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How important is the World Cup for Africa?

11:48 UK time, Thursday, 10 June 2010

The 2010 World Cup has opened in South Africa. What will the world's biggest football tournament bring to the continent?

Thousands of fans gathered for the launch at Johannesburg's 94,000-capacity Soccer City and saw the first match between the host country and Mexico end in a 1-1 draw.

As well as a sporting tournament, the World Cup hopes to give the continent a chance to present a more positive image to the world. Vast amounts of money have been spent on constructing new stadiums and improving infrastructure in a bid to attract sports fans.

What impact will the World Cup have on Africa? Will ordinary Africans benefit? Are you based in the region? Will you be watching the matches? How will you celebrate?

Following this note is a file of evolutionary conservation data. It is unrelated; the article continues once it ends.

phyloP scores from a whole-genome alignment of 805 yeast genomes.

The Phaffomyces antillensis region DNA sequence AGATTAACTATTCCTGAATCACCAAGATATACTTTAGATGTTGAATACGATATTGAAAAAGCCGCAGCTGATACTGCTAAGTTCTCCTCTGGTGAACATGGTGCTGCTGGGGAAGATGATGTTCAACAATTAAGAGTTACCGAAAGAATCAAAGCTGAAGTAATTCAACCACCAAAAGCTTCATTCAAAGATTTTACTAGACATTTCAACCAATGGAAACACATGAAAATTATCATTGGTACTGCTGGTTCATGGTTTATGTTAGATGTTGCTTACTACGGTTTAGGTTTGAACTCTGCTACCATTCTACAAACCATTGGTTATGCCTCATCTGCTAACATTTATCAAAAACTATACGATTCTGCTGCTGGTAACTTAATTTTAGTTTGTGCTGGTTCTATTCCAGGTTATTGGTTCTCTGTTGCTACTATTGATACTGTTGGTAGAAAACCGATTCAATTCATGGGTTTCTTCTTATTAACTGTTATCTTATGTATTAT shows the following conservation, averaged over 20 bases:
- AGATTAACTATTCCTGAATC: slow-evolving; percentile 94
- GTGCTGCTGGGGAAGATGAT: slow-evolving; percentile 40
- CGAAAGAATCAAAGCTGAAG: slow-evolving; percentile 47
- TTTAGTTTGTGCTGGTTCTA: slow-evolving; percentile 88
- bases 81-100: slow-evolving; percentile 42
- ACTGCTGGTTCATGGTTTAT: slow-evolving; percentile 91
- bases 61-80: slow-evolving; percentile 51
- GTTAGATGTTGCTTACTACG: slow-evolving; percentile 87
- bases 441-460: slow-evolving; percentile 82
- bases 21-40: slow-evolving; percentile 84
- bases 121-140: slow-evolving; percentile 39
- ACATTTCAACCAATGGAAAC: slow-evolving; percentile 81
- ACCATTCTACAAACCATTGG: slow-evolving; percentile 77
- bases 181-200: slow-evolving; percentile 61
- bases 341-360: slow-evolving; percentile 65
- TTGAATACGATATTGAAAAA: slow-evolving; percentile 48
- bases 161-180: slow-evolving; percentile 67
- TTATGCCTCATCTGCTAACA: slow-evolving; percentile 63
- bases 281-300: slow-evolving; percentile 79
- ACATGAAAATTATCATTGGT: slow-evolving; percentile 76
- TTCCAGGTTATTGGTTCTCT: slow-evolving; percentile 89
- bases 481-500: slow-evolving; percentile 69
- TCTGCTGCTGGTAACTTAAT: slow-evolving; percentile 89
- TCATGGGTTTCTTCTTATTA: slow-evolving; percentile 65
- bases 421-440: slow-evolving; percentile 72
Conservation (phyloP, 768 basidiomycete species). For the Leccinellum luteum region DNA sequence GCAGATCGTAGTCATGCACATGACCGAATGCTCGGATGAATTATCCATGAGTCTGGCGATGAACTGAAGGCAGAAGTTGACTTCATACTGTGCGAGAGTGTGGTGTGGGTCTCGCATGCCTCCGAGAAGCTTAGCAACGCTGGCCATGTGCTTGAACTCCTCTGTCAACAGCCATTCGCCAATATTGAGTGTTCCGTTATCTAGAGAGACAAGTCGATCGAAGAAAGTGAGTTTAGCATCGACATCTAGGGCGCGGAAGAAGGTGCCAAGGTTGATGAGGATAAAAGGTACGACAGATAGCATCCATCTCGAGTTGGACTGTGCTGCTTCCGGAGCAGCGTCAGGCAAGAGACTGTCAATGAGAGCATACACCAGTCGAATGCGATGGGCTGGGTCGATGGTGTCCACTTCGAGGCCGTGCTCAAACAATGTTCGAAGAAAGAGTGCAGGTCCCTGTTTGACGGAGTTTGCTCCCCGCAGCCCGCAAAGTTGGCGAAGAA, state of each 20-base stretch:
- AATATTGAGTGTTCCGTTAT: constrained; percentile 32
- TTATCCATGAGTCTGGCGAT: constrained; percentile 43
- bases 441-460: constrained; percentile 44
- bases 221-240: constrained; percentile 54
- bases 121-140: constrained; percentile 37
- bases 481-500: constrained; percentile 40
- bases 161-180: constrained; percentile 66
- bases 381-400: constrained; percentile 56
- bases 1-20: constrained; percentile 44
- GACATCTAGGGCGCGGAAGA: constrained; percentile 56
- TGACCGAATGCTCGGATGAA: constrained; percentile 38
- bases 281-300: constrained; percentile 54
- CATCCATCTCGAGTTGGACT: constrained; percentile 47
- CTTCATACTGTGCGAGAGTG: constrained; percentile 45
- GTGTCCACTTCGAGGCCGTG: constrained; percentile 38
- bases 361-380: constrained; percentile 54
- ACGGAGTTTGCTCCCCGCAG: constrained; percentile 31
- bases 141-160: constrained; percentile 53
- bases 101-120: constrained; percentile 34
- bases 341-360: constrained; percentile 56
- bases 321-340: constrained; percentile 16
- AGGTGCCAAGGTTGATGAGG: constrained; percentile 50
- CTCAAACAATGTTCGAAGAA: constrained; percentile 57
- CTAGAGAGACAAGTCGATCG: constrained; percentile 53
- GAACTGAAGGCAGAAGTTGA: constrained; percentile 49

BBC Newsnight is looking for a vuvuzela player to appear on the programme. Are you in or near London? Please send your contact details to ugchub@bbc.co.uk

BBC Sport 2010 World Cup site

Read World Cup expectations from around the globe

How are you celebrating the World Cup?

This debate has now closed. Thank you for your comments.

Comments

Page 1 of 6

  • Comment number 1.

    Africa is a crime ridden, drug infested, poverty stricken continent, no more so than South Africa, where the end of apartheid has simply increased the misery of the nations peoples'. There are many reasons for why this has happened such as corruption, incompetence and greed of the ever bickering tribal parties. South Africa, as most African nations are rich is resources, yet their corrupt Governments allow greedy western and asian companies to exploit the resources at the nations' expense. The world cup will give the peoples' a brief glimmer of the good life, after which it's back to normal. Nelson Mandela should be assumed of what has happened to the African people, after he promised so much.

  • Comment number 2.

    Only South Africa can answer this question - I hope they get what they hope for and more. To stage this world class event must have cost a fortune and I just pray it goes smoothly and without violence.